The Federal Housing Administration (FHA) on Wednesday morning announced a 30 basis point reduction in the annual premium charged to mortgage borrowers. The cut, widely anticipated by the industry, will result in mortgage insurance premiums (MIP) of 55 bps for most borrowers, down from 85.
In a statement released Wednesday, the White House said the MIP cut will reduce housing costs by an average of $800 for roughly 850,000 homebuyers and homeowners in 2023.
Housing and Urban Development (HUD) Secretary Marcia Fudge will make the official announcement with Vice President Kamala Harris Wednesday afternoon at Bowie State University in Maryland.
Speaking at the Mortgage Bankers Association’s Servicing Solutions conference in Orlando on Wednesday, FHA Commissioner Julia Gordon began her speech with a bit of humor.
“The great news is that no longer your first question to me in any forum has to be when are you going to reduce the mortgage insurance premium on FHA mortgages because the answer is, we are doing that today,” she told attendees.
Mortgage trade groups, which have been lobbying for an MIP cut for several years to reduce housing costs, celebrated the move.
“The lower premiums will expand homeownership opportunities by lowering mortgage payments for qualified FHA borrowers, providing critical relief from the steep rise in mortgage rates and home prices just in time for the spring buying season,” the Mortgage Bankers Association said in a statement Wednesday. “This will especially help minority homebuyers and low-and moderate-income households who are predominantly served by FHA loans.”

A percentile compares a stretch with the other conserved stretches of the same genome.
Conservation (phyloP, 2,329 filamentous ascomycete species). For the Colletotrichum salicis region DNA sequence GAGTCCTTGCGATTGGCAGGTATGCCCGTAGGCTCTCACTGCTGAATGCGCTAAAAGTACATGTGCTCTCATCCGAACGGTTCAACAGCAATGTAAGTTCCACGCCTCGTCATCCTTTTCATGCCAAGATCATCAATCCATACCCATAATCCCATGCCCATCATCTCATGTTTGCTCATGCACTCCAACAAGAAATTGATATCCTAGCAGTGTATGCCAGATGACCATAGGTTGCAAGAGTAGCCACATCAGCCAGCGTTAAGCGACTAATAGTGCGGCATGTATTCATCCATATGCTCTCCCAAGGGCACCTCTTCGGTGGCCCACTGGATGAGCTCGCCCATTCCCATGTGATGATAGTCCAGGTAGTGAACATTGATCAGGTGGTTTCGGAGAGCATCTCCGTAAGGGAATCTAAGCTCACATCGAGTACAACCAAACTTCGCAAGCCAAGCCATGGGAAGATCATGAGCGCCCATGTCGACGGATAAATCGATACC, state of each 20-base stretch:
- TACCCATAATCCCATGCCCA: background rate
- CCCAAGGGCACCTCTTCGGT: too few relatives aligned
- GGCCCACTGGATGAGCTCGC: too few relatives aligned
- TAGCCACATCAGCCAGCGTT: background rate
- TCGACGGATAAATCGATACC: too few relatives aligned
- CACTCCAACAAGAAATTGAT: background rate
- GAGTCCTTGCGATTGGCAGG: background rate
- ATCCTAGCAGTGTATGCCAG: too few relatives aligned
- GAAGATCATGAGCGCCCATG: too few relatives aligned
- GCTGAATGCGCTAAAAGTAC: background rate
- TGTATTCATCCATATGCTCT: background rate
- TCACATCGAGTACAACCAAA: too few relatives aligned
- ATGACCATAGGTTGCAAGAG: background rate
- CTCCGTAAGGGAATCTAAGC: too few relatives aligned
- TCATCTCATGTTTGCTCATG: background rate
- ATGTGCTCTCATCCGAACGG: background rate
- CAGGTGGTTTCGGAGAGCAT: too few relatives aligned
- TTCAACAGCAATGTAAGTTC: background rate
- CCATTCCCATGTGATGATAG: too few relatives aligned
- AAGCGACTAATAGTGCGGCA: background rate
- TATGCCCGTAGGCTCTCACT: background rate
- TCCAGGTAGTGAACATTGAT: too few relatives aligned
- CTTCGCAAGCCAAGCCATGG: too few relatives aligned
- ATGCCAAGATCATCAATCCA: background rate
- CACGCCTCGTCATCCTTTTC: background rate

Scott Olson, the executive director of Community Home Lenders Association, which represents smaller mortgage lenders, commended the Biden administration for the cut to premiums.
“Long a top CHLA priority, an FHA premium cut is critically needed to insure minorities and other underserved borrowers have affordable access to mortgage credit, in a period of rising mortgage rates and unprecedented homeownership affordability challenges,” he said in a statement.
Some mortgage analysts, however, say the premium cut – the first since the Obama administration made a 50 bps cut in January 2015 – won’t have a big impact on the mortgage market.
“We believe that a cut of that size will have very limited impact in terms of moving share from the MIs to the FHA,” Bose George, an analyst at Keefe Bruyette Woods wrote in a note Tuesday night ahead of the expected announcement. “Further, in October 2022, the Federal Housing Finance Agency (FHFA) had announced cuts to GSE fees to higher risk borrowers (known as LLPAs), which would have likely shifted some volume from the FHA to the MIs. This FHA premium cut will likely just offset the impact of those LLPA cuts and result in market share staying fairly stable.”
In November, the FHA’s Mutual Mortgage Insurance Fund reported a capital ratio of 11.11%, far above the statuatory minimum of 2.0%.
During her speech in Orlando, Gordon acknowledged that the road to cutting MIPs was a long one because they work through the Congressional budget process.
“We have a very high capital ratio right now – it’s more than five times the statutory minimum of 2%. And what we did was a great deal of analysis and thought and consultation, to make sure we met at a number that we believe is meaningful to borrowers, and will make a difference for those borrowers but that also was prudent from the perspective of the Mutual Mortgage Insurance Fund. And I think we got there.”
The total cost of the program is projected to be about $678 million in the first year of the new pricing.
Flavia Furlan Nunes contributed reporting.